THE OCCUPATION OF PUBLIC SERVICES: Investigative journalism is not a permanent task of public service media, but in societies in transition it is potentially the only free space for the publishing of public interest information. Unfortunately, in Bosnia and Herzegovina public service media are under the control of political parties. Perhaps not all of them to the same degree, but the influence of the government and political parties on their editorial policies is indisputable. The political parties control everything, from the appointment of advisory board members to the financing of public services. One phenomenon which should be particularly mentioned is a low rate of the license fee collection in Bosnia and Herzegovina – lower than 30 percent according to the publicly available information. Since license fee is a kind of tax, it is the state’s duty to ensure that the fee is paid. A reluctance to enforce the payment of license fee is a political decision which indirectly puts the public service into a subordinate position in relation to the political decision-makers, since a financially dependent public service can be more easily manipulated. To put it simply, if public service media had guaranteed funds, the politicians would not be able to blackmail them.
THE MEDIA-NGO CONFLICT: The independent and critical media in Bosnia and Herzegovina that flourished during the late 1990s have recently turned into their antithesis. Today, the Bosnia and Herzegovina media are controlled by politicians, either directly or indirectly, through business conglomerates or persons closely affiliated with the politicians. The reason for this turnabout is a topic in its own right. The fact is that the media were largely independent and critical of the government as long as they received financial support from the international organizations active in Bosnia and Herzegovina at the time. Once the donors withdrew, the space was quickly filled by politicians who subordinated the media to their interests. In Bosnia and Herzegovina, this is especially obvious because the economic arena is under the control of politics. In such an environment, finding an alternative source of funding was a difficult task for the media. Once the media were done with, the politicians turned to civil society organizations. They first undermined the integrity of NGOs and individuals who represent civil society in Bosnia and Herzegovina. The NGOs were portrayed as profitable businesses managed by parasites, or “foreign mercenaries” as they are often called, and their goals as malicious attempts to depict the reality worse than it really was, with the alleged goal behind it all being lucrative donations and projects from which no one benefited except the employees within the non-governmental sector. In this way they created a latent conflict between the media and the non-governmental sector. The intention of the politicians is obvious – first discredit civil society organizations and underrate the value of their analyses and recommendations while painting the picture of the non-governmental sector as an irrelevant and unessential element of society, or as a parasite that wastes the donors’ money. What they expect is that the donors will withdraw their support for civil society organizations as they did in the past with the media. Said figuratively, the political elites would then close all the doors and windows and turn off the light.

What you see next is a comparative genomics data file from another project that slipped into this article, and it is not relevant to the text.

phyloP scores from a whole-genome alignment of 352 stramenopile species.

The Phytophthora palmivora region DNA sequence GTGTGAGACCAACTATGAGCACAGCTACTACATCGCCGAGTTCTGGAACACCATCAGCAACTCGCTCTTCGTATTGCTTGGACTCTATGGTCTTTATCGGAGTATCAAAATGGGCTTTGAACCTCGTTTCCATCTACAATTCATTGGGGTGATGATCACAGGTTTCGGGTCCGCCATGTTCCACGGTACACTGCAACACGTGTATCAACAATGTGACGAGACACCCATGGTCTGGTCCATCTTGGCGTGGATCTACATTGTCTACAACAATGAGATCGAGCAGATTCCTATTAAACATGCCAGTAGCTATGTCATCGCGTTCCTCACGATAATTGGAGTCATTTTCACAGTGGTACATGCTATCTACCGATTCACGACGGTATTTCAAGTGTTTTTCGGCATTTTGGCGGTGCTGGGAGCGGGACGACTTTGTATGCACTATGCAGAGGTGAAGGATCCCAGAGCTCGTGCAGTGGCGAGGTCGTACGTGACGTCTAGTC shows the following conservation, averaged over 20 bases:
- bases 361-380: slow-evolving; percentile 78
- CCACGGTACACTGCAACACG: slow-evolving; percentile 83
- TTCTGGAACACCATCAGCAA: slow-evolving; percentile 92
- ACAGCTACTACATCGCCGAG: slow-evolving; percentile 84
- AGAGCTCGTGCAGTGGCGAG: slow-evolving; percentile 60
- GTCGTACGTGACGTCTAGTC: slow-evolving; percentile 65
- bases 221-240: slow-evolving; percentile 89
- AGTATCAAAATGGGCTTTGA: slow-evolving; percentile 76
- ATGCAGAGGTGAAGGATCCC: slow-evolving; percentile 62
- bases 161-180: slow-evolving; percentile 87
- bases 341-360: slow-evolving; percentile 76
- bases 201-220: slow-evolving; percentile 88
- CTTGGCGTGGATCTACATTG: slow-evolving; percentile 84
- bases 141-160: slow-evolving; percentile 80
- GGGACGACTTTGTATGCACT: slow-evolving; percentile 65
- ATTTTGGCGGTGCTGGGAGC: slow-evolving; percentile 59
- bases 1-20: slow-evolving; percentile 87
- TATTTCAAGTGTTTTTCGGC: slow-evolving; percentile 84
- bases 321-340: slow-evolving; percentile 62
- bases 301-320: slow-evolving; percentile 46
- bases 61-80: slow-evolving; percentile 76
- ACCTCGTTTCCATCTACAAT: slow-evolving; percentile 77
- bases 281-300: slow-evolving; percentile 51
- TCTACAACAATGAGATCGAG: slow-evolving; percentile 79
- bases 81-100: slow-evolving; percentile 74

WHAT SHOULD BE DONE? My proposals would be as follows:
1. Return the investigative journalism to the media, particularly the “mainstream media;”
2. Encourage donor projects for the development of investigative journalism; 
3. Use investigative journalism to focus attention of the public to corrupt practices (for example, corruption in public tenders, employment, collection and distribution of help for flood victims…) in order to increase the efficiency of the civil society organizations’ activities.